Most victims of fires are killed not by the fire itself, but by the smoke. The smoke created by a fire can fill whole rooms and areas within minutes and quickly becomes a death trap. It not only causes serious smoke inhalation, but also greatly reduces visibility and makes it more difficult to escape from the danger zone in time. On top of loss of orientation caused by the lack of visibility comes impairment of the senses caused by the toxic fumes.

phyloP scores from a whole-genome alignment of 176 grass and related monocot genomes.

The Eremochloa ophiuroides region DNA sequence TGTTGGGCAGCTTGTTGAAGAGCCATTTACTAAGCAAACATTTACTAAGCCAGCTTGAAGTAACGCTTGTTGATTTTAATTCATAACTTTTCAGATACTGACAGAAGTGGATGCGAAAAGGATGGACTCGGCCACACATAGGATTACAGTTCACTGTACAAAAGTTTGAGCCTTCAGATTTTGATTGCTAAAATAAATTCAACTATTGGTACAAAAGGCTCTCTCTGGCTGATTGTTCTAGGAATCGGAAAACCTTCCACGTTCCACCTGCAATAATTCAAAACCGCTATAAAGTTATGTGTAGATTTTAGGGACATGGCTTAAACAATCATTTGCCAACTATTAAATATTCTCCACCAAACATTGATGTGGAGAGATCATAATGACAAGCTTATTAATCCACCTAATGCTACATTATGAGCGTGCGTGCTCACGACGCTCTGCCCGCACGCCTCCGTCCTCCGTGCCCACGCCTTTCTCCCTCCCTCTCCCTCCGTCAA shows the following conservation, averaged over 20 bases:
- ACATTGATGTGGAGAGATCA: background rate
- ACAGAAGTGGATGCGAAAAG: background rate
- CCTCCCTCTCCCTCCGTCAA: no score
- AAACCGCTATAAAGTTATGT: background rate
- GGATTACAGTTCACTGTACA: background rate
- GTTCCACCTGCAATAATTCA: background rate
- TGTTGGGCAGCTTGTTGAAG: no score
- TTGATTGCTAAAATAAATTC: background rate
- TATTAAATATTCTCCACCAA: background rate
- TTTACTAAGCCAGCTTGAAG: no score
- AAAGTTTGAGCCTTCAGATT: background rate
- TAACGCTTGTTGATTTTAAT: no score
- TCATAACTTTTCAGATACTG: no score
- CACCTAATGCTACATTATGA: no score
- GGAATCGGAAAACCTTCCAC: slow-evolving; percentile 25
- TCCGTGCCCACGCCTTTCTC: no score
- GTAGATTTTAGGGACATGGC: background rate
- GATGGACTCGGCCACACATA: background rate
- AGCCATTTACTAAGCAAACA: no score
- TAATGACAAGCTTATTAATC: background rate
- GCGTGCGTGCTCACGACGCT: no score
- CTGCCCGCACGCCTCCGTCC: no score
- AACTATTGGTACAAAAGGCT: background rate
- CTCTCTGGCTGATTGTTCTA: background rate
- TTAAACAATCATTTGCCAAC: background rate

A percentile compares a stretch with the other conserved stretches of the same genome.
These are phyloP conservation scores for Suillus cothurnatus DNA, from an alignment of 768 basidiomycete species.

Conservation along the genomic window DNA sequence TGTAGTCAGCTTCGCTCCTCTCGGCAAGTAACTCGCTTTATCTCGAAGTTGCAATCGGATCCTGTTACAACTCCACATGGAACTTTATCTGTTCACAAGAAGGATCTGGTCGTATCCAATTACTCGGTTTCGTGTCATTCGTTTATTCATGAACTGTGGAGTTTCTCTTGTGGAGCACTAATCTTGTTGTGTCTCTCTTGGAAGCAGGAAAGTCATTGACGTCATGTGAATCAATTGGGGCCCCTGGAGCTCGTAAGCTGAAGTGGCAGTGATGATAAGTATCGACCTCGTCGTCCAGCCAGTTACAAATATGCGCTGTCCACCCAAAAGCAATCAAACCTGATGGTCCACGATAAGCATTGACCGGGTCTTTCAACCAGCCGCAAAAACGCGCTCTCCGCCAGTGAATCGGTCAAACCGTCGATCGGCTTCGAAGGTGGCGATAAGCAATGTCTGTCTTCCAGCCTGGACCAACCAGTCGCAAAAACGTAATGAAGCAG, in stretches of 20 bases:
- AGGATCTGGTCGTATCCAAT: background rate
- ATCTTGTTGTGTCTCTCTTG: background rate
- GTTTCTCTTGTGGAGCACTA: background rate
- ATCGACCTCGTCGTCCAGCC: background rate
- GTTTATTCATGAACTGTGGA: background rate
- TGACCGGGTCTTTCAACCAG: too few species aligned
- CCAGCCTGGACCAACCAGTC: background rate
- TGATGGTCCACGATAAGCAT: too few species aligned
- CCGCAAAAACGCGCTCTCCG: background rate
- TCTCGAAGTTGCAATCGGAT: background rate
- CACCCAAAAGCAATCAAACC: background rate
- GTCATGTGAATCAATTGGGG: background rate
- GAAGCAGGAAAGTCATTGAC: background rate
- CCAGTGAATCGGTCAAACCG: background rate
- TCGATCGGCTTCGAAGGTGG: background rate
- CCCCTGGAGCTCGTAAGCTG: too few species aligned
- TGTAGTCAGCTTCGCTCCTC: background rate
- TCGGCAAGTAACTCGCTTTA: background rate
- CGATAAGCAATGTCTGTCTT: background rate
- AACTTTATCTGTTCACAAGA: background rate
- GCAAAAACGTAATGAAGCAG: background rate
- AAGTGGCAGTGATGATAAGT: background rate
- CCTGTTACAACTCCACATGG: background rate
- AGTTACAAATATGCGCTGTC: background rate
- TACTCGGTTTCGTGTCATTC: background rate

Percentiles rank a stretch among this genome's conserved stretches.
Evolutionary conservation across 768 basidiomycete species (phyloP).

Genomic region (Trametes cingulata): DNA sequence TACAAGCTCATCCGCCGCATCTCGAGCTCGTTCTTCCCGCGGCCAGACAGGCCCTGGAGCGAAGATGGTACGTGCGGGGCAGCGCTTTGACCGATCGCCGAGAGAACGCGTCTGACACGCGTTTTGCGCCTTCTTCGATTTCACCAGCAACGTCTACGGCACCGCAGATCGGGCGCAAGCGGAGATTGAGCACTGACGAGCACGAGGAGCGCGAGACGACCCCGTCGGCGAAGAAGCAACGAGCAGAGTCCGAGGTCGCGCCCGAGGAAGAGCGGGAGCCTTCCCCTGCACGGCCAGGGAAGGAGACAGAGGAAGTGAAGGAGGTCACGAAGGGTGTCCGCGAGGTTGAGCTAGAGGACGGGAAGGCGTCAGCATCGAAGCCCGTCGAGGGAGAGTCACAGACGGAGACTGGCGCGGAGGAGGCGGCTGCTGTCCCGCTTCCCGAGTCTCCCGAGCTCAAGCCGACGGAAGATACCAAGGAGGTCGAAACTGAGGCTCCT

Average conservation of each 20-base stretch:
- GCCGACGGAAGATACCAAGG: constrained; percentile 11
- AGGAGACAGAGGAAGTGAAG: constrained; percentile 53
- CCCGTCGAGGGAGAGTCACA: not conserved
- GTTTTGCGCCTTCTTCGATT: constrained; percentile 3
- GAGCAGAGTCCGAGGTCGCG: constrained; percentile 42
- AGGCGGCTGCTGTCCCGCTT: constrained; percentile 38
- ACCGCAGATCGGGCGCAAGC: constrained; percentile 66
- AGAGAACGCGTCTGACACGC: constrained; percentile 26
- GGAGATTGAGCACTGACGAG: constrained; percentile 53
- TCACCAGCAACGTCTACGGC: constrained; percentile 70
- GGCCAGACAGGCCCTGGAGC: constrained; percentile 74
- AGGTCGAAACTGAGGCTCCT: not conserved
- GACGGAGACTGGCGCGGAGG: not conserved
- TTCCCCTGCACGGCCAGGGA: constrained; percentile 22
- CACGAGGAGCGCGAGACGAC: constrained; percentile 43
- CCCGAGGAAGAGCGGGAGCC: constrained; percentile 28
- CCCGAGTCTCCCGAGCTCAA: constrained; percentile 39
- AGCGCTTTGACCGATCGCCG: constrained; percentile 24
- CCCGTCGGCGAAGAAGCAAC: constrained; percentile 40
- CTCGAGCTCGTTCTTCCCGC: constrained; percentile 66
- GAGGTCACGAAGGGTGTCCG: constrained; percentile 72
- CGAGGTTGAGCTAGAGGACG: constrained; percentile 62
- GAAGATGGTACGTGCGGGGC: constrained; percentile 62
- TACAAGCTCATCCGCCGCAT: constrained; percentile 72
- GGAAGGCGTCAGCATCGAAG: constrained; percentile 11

In order to prevent this, smoke and heat extraction ventilation systems direct the smoke away before it cools off under the ceiling and sinks back down to the floor. The largely smoke-free zone achieved in this way provides not only the air that people need to breathe to stay alive, but also preserves their ability to get their bearings and helps to avoid panic. Zones largely free of smoke also assist the fire service in quickly localising and extinguishing the source of the fire.